Nurse's Notes: Fun in the Sun

Fun in the Sun

Use these tips to ensure your summer is filled with FUN and not sunburn, dehydration and nasty bug bites.

By Rachel Crockford, BSN, RN, TJS School Nurse

As summer approaches, most of us spend more time outside. Biking, boating, swimming, playing, attending sporting events and grilling are activities that scream "Summer fun!" However, if you're not careful, you can run into excessive sun exposure, dehydration or insect bites – all of which are anything but fun.

Avoid Painful Sunburns

Here are the ABCs of preventing sunburn:

  • Avoid the sun's most harmful rays. Overexposure to the sun usually occurs between 10:00 a.m. and 4:00 p.m. Try to plan activities around these times of intense sun exposure. Scheduling outdoor fun during mornings and evenings will help protect your skin.
  • Block the sun's rays by using sunscreen with an SPF of 30 or higher. Remember to apply sunscreen 30 minutes before you go outside to protect your skin the whole time you're outdoors. Reapply sunscreen every two hours.
  • Cover up by wearing protective clothing, including accessories like sunglasses and hats. Fabrics with a tight weave help limit sun exposure.

Helpful Hints on H2O

Approximately two-thirds of our bodies are water. Without enough water, our bodies cannot function properly.

Here are some tips to help you detect whether you and your child are getting enough water:

  • By the time a child expresses thirst, they are already approximately 3% dehydrated.
  • One adult gulp is approximately one ounce, and for children, two gulps is approximately one ounce. Children under the age of eight should drink their age in cups. For example, a seven-year-old child should drink seven (8 oz) glasses a day. For children nine and older, the recommendation is equivalent to eight to 10 glasses daily.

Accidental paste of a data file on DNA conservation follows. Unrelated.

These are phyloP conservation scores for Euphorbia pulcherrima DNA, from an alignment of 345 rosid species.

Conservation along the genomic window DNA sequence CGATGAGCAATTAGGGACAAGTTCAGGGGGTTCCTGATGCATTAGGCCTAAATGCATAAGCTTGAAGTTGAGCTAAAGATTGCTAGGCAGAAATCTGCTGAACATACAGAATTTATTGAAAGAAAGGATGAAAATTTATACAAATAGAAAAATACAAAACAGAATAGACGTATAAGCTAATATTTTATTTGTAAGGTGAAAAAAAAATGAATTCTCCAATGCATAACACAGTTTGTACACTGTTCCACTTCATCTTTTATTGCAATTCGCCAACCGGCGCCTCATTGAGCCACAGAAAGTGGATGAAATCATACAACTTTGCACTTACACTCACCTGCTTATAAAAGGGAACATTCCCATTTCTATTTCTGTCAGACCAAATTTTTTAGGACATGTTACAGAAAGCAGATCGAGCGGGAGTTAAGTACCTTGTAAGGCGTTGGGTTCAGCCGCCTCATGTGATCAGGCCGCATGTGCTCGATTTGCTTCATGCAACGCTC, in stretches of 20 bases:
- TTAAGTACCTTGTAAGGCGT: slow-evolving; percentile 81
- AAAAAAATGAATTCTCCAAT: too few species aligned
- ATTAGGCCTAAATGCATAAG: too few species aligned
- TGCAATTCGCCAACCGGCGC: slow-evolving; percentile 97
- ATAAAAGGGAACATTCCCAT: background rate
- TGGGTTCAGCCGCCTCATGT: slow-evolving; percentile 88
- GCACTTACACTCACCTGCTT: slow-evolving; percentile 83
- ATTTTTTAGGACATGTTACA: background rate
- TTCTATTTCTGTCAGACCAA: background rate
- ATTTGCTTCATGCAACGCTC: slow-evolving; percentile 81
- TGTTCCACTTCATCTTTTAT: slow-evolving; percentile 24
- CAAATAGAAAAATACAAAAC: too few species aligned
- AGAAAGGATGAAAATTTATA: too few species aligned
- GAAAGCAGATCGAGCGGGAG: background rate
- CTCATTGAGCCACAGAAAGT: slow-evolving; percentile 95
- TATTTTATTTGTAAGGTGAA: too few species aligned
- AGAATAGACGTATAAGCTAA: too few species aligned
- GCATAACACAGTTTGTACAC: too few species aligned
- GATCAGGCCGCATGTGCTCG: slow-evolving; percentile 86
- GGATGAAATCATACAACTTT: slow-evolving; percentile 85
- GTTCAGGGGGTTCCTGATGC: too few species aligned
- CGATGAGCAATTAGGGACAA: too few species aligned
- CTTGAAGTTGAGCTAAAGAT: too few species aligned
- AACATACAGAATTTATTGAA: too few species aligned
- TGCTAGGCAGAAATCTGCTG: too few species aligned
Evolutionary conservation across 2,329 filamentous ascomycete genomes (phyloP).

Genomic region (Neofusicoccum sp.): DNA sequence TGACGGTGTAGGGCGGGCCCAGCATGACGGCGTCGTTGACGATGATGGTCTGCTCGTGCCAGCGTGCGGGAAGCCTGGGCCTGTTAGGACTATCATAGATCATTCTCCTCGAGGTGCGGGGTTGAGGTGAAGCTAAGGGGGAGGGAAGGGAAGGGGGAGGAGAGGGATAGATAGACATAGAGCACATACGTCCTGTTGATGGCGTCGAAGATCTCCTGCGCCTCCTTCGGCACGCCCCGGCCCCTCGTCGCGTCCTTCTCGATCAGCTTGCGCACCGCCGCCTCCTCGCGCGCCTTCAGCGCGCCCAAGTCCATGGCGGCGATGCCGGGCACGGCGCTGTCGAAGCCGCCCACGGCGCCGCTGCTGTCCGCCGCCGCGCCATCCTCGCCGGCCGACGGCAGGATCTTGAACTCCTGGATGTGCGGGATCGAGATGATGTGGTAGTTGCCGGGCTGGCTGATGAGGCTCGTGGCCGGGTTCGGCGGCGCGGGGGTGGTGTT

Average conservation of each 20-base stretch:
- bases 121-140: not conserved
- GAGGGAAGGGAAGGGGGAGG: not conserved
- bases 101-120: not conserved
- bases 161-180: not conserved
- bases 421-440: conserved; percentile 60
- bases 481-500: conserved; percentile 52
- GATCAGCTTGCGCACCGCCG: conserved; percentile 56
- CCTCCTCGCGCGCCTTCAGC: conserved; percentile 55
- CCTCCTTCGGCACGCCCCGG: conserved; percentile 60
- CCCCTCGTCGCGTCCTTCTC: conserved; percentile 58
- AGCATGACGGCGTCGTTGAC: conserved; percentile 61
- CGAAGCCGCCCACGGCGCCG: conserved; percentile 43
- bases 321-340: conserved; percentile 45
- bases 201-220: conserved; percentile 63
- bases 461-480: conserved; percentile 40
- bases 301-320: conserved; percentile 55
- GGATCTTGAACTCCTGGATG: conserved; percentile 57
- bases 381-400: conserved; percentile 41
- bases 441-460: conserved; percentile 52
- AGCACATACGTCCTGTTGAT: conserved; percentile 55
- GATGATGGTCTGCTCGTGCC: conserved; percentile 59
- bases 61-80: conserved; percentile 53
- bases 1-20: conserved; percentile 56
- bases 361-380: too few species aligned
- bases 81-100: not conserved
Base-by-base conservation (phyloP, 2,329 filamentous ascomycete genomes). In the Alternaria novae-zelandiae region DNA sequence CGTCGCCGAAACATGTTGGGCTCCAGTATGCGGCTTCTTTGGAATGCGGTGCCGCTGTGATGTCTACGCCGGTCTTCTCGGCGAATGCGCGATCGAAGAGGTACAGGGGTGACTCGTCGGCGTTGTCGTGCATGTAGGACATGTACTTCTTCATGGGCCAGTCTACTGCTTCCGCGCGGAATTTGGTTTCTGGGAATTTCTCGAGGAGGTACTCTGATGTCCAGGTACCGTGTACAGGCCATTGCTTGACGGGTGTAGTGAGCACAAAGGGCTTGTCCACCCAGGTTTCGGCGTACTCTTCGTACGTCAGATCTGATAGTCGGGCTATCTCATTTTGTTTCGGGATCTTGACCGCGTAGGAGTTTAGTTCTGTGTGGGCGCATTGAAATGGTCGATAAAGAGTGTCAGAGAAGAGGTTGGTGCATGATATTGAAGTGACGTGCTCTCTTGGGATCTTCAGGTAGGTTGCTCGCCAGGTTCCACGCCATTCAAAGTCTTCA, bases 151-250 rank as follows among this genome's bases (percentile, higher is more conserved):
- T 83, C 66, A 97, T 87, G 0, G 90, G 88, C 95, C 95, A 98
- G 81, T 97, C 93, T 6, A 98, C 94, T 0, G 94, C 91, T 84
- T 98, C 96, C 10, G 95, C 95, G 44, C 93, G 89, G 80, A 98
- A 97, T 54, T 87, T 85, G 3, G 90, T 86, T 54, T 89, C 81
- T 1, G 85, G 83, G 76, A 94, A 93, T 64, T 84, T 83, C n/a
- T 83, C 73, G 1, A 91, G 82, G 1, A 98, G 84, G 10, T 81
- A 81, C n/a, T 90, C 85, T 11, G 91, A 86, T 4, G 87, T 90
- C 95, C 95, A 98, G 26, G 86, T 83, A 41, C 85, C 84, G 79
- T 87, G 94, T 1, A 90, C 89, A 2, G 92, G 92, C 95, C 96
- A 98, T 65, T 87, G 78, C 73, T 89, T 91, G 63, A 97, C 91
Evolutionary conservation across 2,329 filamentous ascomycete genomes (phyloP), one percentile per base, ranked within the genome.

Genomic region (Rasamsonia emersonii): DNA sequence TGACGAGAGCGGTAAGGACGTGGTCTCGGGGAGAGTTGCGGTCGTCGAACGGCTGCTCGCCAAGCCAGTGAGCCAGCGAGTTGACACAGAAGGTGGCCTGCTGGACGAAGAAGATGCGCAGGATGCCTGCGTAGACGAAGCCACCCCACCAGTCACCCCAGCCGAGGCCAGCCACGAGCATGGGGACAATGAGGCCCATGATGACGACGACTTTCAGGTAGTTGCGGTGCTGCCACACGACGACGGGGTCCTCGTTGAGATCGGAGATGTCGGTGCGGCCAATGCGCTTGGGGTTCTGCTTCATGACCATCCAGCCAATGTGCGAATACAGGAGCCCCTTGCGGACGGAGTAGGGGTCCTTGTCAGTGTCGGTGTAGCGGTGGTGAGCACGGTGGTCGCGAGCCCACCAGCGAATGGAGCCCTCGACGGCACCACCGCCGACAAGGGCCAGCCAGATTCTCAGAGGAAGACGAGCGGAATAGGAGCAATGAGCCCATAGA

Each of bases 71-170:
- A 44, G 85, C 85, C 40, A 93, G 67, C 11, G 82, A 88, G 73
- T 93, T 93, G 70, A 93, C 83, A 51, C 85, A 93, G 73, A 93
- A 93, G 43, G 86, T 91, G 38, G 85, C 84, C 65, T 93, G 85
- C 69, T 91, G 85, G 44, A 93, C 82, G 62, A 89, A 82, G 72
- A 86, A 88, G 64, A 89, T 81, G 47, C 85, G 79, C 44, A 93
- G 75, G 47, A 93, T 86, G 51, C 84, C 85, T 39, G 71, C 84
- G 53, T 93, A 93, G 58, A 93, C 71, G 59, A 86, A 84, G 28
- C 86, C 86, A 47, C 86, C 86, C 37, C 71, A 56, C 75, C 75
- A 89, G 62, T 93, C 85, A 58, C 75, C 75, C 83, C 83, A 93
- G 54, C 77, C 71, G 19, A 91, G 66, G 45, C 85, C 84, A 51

• When participating in physical activity or spending extended amounts of time in the sun, be sure to hydrate 30 minutes before you start and refresh every 20 minutes.

Keep Bugs at Bay

We all know mosquitos, ticks and flies can spread disease. The only way to prevent the spread of disease is to protect yourself.

The CDC recommends using an EPA-approved bug repellent that contains at least 20% DEET (diethyltoluamide). There are repellents without DEET, but they do not protect against mosquitos, ticks and flies. Products with higher DEET concentrations tend to last longer.

Aside from repellent, how can you keep bugs at bay?

  • Cover as much skin as possible.
  • Apply sunscreen before bug spray. Wait for sunscreen to dry before spraying the repellent.
  • Try to avoid areas with large infestations of bugs, like standing water.

Have a great summer!


This blog was originally shared in Nurse's Notes, a monthly newsletter by Nurse Rachel Crockford, BSN, RN.

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Rachel Crockford

About the Author

Rachel is a registered nurse who earned her Bachelor of Science from Drexel University in Pennsylvania. She extensive nursing experience in pediatric care, and previously worked at an elementary school in Virginia Beach. Rachel's family moved here from the east coast, and her husband is pursuing his MBA at Rice University. She has two children, Duke and Colt.

Degrees Held
Bachelor of Science in Nursing from Drexel University
Bachelor of Arts in History & Political Science

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